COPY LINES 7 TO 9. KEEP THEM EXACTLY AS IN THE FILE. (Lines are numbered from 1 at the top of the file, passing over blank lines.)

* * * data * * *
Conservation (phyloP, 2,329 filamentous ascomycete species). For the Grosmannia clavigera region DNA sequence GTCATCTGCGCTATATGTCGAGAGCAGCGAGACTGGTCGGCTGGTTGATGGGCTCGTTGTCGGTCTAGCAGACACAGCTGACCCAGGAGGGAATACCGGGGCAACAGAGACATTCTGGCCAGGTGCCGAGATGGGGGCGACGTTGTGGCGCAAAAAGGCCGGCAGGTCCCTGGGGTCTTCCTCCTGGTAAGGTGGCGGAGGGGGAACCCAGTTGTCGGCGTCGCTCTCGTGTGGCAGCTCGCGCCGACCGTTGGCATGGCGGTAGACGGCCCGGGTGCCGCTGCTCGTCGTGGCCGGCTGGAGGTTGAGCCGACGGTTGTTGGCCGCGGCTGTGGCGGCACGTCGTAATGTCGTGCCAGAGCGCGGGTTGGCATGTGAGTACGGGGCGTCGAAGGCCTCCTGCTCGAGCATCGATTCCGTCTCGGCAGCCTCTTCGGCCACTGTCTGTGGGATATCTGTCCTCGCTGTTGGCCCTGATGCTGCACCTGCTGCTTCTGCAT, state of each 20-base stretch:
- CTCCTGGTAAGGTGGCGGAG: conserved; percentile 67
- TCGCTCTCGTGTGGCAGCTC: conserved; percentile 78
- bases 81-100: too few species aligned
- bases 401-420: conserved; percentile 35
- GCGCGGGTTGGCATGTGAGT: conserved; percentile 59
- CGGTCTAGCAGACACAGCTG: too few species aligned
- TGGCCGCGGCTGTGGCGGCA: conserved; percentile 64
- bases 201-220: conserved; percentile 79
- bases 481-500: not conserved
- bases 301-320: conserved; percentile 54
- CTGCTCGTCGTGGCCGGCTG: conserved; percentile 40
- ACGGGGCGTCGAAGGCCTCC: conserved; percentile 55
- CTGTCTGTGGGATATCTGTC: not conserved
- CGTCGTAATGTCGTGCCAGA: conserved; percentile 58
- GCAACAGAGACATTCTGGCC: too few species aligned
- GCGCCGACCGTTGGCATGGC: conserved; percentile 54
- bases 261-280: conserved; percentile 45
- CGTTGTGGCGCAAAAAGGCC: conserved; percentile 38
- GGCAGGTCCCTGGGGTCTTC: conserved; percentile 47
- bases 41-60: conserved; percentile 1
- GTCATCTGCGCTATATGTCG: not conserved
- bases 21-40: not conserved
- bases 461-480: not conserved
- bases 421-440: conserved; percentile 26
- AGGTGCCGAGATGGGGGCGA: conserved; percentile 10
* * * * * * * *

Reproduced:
- CGGTCTAGCAGACACAGCTG: too few species aligned
- TGGCCGCGGCTGTGGCGGCA: conserved; percentile 64
- bases 201-220: conserved; percentile 79